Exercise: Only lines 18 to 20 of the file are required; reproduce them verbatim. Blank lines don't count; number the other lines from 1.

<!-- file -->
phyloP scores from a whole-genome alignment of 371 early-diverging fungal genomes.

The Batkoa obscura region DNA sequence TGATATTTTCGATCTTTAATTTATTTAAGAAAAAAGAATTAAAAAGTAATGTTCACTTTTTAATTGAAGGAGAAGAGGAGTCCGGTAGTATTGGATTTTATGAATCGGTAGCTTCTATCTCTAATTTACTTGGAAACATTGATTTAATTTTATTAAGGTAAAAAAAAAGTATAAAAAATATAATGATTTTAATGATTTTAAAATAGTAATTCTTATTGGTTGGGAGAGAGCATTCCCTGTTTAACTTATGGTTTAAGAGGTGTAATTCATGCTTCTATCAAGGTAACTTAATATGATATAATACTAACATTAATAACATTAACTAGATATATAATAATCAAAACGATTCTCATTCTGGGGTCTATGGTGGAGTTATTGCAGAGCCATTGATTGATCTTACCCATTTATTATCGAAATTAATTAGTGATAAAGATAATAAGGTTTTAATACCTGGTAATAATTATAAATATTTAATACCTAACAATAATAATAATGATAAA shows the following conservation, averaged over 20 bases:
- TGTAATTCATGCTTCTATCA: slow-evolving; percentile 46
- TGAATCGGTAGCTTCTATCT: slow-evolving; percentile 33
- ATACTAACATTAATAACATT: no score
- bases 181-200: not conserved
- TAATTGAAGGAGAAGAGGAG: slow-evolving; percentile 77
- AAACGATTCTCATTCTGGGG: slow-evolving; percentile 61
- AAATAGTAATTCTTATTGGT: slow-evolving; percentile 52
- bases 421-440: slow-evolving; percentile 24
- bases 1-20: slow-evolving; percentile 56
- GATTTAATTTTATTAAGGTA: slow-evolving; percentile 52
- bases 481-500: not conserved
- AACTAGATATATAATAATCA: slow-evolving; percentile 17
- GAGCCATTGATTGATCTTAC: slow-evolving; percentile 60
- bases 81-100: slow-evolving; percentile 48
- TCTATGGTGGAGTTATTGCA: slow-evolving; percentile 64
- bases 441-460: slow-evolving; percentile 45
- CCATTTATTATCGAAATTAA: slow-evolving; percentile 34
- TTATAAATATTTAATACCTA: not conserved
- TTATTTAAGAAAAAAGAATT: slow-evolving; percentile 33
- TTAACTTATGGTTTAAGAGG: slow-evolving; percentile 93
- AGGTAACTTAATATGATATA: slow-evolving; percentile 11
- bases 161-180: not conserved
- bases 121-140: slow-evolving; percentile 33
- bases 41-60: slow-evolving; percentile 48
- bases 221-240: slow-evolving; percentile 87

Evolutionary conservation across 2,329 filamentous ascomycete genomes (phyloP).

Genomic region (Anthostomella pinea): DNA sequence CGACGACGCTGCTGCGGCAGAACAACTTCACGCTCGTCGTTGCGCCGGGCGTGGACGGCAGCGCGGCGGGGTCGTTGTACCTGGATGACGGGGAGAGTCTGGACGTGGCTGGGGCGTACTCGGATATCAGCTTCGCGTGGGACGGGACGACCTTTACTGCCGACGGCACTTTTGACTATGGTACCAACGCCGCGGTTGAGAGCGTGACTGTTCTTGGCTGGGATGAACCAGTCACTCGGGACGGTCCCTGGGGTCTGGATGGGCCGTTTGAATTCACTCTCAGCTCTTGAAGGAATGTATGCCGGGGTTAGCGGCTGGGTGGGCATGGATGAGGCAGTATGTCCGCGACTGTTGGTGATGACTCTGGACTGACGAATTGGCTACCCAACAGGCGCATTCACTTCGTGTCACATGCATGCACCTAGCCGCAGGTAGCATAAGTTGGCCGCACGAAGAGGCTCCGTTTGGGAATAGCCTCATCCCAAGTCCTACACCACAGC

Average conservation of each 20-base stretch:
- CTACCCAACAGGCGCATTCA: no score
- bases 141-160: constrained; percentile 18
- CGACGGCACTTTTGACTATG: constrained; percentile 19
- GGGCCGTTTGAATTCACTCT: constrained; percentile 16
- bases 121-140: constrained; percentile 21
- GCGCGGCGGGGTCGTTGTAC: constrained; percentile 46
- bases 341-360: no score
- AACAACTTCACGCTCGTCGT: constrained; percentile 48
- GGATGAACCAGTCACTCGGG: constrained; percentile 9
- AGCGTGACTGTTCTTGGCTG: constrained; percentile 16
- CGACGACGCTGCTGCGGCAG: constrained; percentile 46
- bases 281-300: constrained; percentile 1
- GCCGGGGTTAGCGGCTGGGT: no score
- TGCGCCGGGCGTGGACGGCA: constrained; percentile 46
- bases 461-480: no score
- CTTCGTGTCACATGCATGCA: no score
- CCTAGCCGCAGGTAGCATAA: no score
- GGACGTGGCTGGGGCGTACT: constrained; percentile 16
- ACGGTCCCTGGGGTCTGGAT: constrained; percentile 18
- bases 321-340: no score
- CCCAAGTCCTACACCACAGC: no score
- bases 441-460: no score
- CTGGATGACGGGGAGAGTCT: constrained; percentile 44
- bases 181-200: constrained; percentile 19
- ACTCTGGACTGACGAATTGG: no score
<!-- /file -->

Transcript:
- bases 441-460: slow-evolving; percentile 45
- CCATTTATTATCGAAATTAA: slow-evolving; percentile 34
- TTATAAATATTTAATACCTA: not conserved